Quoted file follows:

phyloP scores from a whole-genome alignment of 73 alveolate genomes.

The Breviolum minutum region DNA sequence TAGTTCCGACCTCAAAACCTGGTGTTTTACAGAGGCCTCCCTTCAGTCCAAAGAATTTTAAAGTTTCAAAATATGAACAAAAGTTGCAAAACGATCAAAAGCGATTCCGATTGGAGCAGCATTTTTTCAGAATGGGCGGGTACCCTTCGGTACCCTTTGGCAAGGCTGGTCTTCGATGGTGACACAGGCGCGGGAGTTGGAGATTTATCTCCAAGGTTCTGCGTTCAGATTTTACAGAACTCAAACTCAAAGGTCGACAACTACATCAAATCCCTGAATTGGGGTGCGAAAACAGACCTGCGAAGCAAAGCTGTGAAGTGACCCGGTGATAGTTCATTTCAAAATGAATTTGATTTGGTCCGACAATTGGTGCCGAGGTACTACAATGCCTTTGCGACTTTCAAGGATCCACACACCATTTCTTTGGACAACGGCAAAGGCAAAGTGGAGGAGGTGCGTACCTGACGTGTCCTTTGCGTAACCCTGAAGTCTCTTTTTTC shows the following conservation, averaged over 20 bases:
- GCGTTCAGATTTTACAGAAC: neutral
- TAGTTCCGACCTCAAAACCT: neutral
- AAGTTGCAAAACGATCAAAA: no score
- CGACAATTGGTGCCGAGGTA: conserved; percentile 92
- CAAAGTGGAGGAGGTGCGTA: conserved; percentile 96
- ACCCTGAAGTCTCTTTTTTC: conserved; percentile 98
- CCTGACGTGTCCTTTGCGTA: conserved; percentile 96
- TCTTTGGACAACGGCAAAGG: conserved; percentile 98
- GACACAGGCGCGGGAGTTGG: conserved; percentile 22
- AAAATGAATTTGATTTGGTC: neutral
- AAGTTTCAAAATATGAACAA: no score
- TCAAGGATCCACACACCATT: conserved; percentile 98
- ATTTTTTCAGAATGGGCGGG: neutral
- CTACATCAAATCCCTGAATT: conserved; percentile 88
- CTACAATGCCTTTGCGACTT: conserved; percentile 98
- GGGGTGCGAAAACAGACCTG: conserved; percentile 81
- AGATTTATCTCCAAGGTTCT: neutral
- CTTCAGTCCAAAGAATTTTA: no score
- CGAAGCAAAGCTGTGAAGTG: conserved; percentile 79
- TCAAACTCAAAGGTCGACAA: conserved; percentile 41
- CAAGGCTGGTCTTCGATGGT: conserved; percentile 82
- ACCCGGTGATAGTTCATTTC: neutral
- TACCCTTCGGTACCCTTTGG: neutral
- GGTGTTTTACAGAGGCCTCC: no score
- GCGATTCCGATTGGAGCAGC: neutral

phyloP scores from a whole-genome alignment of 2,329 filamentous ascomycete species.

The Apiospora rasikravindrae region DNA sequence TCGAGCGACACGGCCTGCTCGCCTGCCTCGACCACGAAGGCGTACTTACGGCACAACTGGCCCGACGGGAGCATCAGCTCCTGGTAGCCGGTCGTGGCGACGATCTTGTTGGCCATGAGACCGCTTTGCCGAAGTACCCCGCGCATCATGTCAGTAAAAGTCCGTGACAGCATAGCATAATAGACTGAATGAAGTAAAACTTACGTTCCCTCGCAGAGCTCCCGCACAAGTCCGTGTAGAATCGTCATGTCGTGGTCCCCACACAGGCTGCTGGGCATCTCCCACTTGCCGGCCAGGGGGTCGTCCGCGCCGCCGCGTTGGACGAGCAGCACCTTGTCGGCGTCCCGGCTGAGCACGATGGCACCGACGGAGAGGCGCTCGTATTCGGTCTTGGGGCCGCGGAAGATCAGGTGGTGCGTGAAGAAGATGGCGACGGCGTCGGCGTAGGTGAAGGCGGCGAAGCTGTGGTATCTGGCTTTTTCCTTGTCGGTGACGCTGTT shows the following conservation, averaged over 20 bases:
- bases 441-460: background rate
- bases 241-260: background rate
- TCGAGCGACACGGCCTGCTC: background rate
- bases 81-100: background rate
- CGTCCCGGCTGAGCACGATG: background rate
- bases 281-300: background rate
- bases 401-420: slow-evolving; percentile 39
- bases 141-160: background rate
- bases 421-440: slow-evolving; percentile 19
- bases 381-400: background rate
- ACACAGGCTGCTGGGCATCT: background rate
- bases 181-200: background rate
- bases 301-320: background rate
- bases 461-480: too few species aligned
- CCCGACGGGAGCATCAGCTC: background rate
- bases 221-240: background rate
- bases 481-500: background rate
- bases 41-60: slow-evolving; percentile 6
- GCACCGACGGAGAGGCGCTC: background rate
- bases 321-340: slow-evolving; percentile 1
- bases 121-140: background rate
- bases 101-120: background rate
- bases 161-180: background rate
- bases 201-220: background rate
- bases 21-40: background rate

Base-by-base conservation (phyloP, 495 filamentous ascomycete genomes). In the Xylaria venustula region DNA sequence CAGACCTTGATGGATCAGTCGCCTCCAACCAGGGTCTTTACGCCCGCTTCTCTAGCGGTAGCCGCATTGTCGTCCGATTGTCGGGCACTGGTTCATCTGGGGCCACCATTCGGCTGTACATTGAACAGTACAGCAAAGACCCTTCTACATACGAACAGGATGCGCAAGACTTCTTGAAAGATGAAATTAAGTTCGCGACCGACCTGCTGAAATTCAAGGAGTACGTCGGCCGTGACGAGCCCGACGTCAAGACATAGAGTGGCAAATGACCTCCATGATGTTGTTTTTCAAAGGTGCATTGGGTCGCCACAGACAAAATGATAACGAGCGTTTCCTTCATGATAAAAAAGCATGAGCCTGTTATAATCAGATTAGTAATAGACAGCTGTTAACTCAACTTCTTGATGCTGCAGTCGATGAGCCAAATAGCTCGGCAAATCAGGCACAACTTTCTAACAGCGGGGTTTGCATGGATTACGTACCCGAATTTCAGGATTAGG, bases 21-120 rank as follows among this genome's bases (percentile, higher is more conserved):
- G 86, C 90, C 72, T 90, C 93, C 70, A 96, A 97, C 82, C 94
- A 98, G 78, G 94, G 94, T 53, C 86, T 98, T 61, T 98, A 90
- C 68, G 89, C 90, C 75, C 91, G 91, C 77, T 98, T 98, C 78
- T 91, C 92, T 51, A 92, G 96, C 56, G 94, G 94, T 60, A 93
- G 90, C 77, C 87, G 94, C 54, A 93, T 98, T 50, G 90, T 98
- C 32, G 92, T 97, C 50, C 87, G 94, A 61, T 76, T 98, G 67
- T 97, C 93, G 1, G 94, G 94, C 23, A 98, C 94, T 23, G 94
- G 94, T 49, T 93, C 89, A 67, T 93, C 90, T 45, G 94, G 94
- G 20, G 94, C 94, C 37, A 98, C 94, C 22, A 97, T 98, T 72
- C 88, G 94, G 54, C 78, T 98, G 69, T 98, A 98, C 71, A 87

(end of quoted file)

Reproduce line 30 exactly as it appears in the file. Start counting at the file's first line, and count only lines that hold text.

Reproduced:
- bases 441-460: background rate